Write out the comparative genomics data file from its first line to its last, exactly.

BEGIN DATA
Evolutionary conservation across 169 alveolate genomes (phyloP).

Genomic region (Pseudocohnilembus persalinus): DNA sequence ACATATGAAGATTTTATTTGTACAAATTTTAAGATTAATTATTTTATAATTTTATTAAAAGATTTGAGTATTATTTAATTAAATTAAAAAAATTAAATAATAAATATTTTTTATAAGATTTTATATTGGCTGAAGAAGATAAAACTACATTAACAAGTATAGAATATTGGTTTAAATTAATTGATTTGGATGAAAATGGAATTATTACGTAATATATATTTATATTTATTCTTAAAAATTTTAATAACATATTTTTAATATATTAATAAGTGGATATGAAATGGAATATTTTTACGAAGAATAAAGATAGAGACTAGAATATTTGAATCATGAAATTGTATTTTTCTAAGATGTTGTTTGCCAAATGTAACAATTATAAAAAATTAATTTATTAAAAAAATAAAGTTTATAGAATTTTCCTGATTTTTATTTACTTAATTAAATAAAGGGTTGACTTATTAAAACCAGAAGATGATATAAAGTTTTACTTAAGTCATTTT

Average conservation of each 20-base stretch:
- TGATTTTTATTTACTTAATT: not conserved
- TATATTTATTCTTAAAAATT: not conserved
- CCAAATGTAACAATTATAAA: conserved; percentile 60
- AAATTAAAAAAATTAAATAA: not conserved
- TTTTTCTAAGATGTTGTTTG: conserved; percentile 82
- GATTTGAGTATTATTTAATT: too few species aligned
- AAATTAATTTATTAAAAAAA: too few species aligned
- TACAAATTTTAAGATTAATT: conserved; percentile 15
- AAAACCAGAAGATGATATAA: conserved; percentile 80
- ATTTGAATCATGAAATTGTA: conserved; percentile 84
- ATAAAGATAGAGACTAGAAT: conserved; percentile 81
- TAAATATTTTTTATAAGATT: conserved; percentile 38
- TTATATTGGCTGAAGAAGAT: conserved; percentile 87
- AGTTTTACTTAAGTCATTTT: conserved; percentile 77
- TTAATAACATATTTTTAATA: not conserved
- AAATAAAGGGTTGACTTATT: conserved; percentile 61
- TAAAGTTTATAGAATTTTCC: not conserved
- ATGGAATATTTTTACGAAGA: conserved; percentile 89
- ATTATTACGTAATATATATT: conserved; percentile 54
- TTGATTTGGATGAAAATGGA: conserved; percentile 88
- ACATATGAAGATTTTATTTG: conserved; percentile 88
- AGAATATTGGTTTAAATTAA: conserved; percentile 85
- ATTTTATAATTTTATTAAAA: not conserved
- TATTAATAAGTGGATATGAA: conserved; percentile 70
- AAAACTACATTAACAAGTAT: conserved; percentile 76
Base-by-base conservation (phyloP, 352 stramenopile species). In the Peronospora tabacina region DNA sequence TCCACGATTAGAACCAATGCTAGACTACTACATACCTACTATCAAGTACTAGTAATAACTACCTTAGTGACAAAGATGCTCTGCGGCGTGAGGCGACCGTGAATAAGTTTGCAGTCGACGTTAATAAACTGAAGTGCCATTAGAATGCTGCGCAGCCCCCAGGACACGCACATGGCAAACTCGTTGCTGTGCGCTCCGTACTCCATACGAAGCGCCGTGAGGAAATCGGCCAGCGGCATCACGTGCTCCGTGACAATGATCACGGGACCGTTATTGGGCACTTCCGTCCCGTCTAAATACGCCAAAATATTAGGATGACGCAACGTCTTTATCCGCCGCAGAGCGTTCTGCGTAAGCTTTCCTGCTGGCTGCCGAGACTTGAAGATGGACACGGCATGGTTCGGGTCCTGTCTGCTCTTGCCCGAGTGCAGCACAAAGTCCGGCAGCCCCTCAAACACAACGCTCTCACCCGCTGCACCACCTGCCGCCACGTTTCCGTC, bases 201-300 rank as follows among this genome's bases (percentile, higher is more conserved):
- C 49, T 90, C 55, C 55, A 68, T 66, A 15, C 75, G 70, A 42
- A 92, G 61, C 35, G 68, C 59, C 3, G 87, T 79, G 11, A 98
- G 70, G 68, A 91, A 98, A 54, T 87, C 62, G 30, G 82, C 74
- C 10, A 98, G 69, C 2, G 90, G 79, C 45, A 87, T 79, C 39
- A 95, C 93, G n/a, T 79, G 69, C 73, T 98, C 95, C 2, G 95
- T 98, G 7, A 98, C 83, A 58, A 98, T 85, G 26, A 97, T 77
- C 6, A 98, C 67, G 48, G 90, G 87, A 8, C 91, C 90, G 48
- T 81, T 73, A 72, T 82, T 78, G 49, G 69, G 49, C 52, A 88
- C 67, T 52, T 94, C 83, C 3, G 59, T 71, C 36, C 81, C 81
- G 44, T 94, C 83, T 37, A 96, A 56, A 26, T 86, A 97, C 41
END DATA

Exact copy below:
Evolutionary conservation across 169 alveolate genomes (phyloP).

Genomic region (Pseudocohnilembus persalinus): DNA sequence ACATATGAAGATTTTATTTGTACAAATTTTAAGATTAATTATTTTATAATTTTATTAAAAGATTTGAGTATTATTTAATTAAATTAAAAAAATTAAATAATAAATATTTTTTATAAGATTTTATATTGGCTGAAGAAGATAAAACTACATTAACAAGTATAGAATATTGGTTTAAATTAATTGATTTGGATGAAAATGGAATTATTACGTAATATATATTTATATTTATTCTTAAAAATTTTAATAACATATTTTTAATATATTAATAAGTGGATATGAAATGGAATATTTTTACGAAGAATAAAGATAGAGACTAGAATATTTGAATCATGAAATTGTATTTTTCTAAGATGTTGTTTGCCAAATGTAACAATTATAAAAAATTAATTTATTAAAAAAATAAAGTTTATAGAATTTTCCTGATTTTTATTTACTTAATTAAATAAAGGGTTGACTTATTAAAACCAGAAGATGATATAAAGTTTTACTTAAGTCATTTT

Average conservation of each 20-base stretch:
- TGATTTTTATTTACTTAATT: not conserved
- TATATTTATTCTTAAAAATT: not conserved
- CCAAATGTAACAATTATAAA: conserved; percentile 60
- AAATTAAAAAAATTAAATAA: not conserved
- TTTTTCTAAGATGTTGTTTG: conserved; percentile 82
- GATTTGAGTATTATTTAATT: too few species aligned
- AAATTAATTTATTAAAAAAA: too few species aligned
- TACAAATTTTAAGATTAATT: conserved; percentile 15
- AAAACCAGAAGATGATATAA: conserved; percentile 80
- ATTTGAATCATGAAATTGTA: conserved; percentile 84
- ATAAAGATAGAGACTAGAAT: conserved; percentile 81
- TAAATATTTTTTATAAGATT: conserved; percentile 38
- TTATATTGGCTGAAGAAGAT: conserved; percentile 87
- AGTTTTACTTAAGTCATTTT: conserved; percentile 77
- TTAATAACATATTTTTAATA: not conserved
- AAATAAAGGGTTGACTTATT: conserved; percentile 61
- TAAAGTTTATAGAATTTTCC: not conserved
- ATGGAATATTTTTACGAAGA: conserved; percentile 89
- ATTATTACGTAATATATATT: conserved; percentile 54
- TTGATTTGGATGAAAATGGA: conserved; percentile 88
- ACATATGAAGATTTTATTTG: conserved; percentile 88
- AGAATATTGGTTTAAATTAA: conserved; percentile 85
- ATTTTATAATTTTATTAAAA: not conserved
- TATTAATAAGTGGATATGAA: conserved; percentile 70
- AAAACTACATTAACAAGTAT: conserved; percentile 76
Base-by-base conservation (phyloP, 352 stramenopile species). In the Peronospora tabacina region DNA sequence TCCACGATTAGAACCAATGCTAGACTACTACATACCTACTATCAAGTACTAGTAATAACTACCTTAGTGACAAAGATGCTCTGCGGCGTGAGGCGACCGTGAATAAGTTTGCAGTCGACGTTAATAAACTGAAGTGCCATTAGAATGCTGCGCAGCCCCCAGGACACGCACATGGCAAACTCGTTGCTGTGCGCTCCGTACTCCATACGAAGCGCCGTGAGGAAATCGGCCAGCGGCATCACGTGCTCCGTGACAATGATCACGGGACCGTTATTGGGCACTTCCGTCCCGTCTAAATACGCCAAAATATTAGGATGACGCAACGTCTTTATCCGCCGCAGAGCGTTCTGCGTAAGCTTTCCTGCTGGCTGCCGAGACTTGAAGATGGACACGGCATGGTTCGGGTCCTGTCTGCTCTTGCCCGAGTGCAGCACAAAGTCCGGCAGCCCCTCAAACACAACGCTCTCACCCGCTGCACCACCTGCCGCCACGTTTCCGTC, bases 201-300 rank as follows among this genome's bases (percentile, higher is more conserved):
- C 49, T 90, C 55, C 55, A 68, T 66, A 15, C 75, G 70, A 42
- A 92, G 61, C 35, G 68, C 59, C 3, G 87, T 79, G 11, A 98
- G 70, G 68, A 91, A 98, A 54, T 87, C 62, G 30, G 82, C 74
- C 10, A 98, G 69, C 2, G 90, G 79, C 45, A 87, T 79, C 39
- A 95, C 93, G n/a, T 79, G 69, C 73, T 98, C 95, C 2, G 95
- T 98, G 7, A 98, C 83, A 58, A 98, T 85, G 26, A 97, T 77
- C 6, A 98, C 67, G 48, G 90, G 87, A 8, C 91, C 90, G 48
- T 81, T 73, A 72, T 82, T 78, G 49, G 69, G 49, C 52, A 88
- C 67, T 52, T 94, C 83, C 3, G 59, T 71, C 36, C 81, C 81
- G 44, T 94, C 83, T 37, A 96, A 56, A 26, T 86, A 97, C 41